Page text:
Reach the World – Field Note – Nature

Originally published by Reach the World, October 30, 2015
lotus flower
Whenever I visit a Korean historic site or a souvenir shop, I see lotus flowers everywhere! Lotus flower lanterns, lotus flower pens, lotus flower bookmarks, and lotus flower carvings, just to name a few. The lotus flower is an important symbol in Buddhism, showing that beauty and purity can grow and flourish even in an ugly and foul environment. In Korea, the lotus flower plays a central role in art, architecture and culture.

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Fall Conference Updates

This weekend was the annual Fulbright ETA Fall Conference. The conference was held in Gyeongju, which is about an hour and a half north of Gimhae. Gyeongju served as the seat of the ancient Silla dynasty, and over the weekend I saw some of Korea’s most important historical sites and relics. All ETAs made the journey to this small, historic city for a full four days of discussions, workshops, and reunions.

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Reach the World – Field Note – Food

Originally published for Reach the World, October 16, 2015
“What is your name? Where are you from? Do you like kimchi?”These are the three questions I hear most often from Korean students, teachers, and new friends I meet. Kimchi, or 김치 in Korean, is one of Korea’s traditional foods, made from fermented vegetables and a variety of spices. Kimchi can be eaten as a side dish or as an ingredient in foods like pizza or soup. Many Koreans eat kimchi with every meal!

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Vignettes About Being a Foreigner

Being a foreigner in Korea means I encounter a broad range of reactions.  Living in a racially and culturally homogeneous society, I am quite obviously different. Sometimes I am met with great kindness, while other times I am treated like a child or an outsider. These are a few of the encounters I have had, related to my foreignness.

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The Cookie Game: Teaching Debate


I stood at the front of the classroom, in front of the rowdy students who were carrying their conversations from the hallway into Janine Teacher’s class. It only took two or three students to notice that I was holding a box of Binch cookies before the entire class was silent.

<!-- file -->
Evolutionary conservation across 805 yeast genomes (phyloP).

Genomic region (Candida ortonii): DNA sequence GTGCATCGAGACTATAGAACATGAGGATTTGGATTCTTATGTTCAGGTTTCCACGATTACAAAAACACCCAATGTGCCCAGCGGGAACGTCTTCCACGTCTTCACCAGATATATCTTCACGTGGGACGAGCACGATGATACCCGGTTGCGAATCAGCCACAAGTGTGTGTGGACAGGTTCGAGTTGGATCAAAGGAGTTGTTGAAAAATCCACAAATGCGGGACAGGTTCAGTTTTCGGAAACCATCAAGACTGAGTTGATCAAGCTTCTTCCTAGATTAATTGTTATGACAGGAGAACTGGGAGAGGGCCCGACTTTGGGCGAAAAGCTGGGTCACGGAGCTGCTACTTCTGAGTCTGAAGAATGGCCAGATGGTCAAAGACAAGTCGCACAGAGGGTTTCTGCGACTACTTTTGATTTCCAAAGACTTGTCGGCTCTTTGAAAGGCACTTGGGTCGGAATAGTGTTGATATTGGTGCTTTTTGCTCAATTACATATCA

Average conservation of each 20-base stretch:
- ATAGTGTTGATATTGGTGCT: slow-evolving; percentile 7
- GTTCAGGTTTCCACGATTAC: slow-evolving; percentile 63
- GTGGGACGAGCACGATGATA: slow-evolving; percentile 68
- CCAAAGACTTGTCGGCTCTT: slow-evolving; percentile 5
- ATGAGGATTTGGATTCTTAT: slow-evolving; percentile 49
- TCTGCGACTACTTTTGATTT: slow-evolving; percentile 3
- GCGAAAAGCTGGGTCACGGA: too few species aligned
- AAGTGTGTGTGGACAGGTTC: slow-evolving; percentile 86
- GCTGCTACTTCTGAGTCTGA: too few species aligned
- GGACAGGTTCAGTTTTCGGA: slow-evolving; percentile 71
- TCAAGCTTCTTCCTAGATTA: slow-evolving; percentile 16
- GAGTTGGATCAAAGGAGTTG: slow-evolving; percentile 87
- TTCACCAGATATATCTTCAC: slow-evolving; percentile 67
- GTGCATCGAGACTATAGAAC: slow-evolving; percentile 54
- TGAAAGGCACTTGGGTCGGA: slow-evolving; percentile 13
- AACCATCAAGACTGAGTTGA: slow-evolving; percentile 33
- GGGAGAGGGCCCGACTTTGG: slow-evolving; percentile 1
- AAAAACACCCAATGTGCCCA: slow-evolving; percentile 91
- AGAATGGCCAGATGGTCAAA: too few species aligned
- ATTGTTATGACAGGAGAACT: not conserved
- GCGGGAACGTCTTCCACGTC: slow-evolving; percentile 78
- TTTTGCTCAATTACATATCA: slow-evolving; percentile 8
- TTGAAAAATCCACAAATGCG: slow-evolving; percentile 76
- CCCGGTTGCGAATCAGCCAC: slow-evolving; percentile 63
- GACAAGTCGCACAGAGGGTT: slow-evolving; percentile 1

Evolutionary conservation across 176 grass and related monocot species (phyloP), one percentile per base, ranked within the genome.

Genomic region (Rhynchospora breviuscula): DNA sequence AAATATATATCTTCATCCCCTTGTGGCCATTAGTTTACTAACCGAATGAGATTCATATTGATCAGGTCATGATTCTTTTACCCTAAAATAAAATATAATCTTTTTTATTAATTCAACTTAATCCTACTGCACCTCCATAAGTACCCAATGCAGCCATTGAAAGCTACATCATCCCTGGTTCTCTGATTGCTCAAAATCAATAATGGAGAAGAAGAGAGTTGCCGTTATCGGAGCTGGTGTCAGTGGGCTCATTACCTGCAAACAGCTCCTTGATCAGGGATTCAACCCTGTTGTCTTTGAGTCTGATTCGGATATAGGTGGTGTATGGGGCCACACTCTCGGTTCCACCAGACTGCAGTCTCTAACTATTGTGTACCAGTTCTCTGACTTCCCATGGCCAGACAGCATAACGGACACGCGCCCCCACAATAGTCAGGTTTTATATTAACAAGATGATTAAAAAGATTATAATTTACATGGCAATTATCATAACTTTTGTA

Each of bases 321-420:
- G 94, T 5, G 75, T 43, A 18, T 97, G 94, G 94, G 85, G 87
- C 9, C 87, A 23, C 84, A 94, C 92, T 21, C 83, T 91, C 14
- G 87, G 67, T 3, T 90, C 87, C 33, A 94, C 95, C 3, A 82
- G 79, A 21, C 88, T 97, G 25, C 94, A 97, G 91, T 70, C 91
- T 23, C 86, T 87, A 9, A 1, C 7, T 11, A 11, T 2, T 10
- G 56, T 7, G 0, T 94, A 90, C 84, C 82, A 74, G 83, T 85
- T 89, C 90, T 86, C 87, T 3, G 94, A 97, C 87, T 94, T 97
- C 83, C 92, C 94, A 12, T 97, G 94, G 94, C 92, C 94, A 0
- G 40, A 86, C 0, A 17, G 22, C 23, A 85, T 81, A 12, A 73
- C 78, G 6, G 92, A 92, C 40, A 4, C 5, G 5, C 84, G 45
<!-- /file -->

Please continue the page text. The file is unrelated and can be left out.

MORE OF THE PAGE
“Teacher, why cookie?”

“Today,” I told each second grade class as their eyes glittered with cookie-lust, “one lucky state group will win the Binch. We are going to have a debate!”

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Jinju Lantern Festival

I glanced at my two sleeping sisters in the living room, and then I glanced at my watch. 6:15 AM. It was Friday, the national holiday of Hangul Day, and my ETA friends and I were meeting in Jinju for the famous Lantern Festival. It was going to be the first time in weeks that I had seen another native English speaker, let alone another American. It was also going to be my first weekend away from my host family, a thought which horrified Ye Bin.

“Where you stay?” she had asked me all week. “How many friends? You go Jinju alone?”

I scrolled down the list of contacts on my phone and pressed “call.” A woman’s voice answered, “Yoboseyo!” and I gave the apartment address. If the taxi pulls up in front of the gate in the next five minutes, I thought, I will have made my first successful Korean phone call.

I hung up the phone and saw Host Mom poke her head out of her bedroom.

Odi-e kayo?”  Where are you going?

“Jinju.” I held up my phone. “Taxi.”

She nodded, remembering, and waved goodbye. I headed out the door and saw the black taxi pulling up in front of our building. Success!

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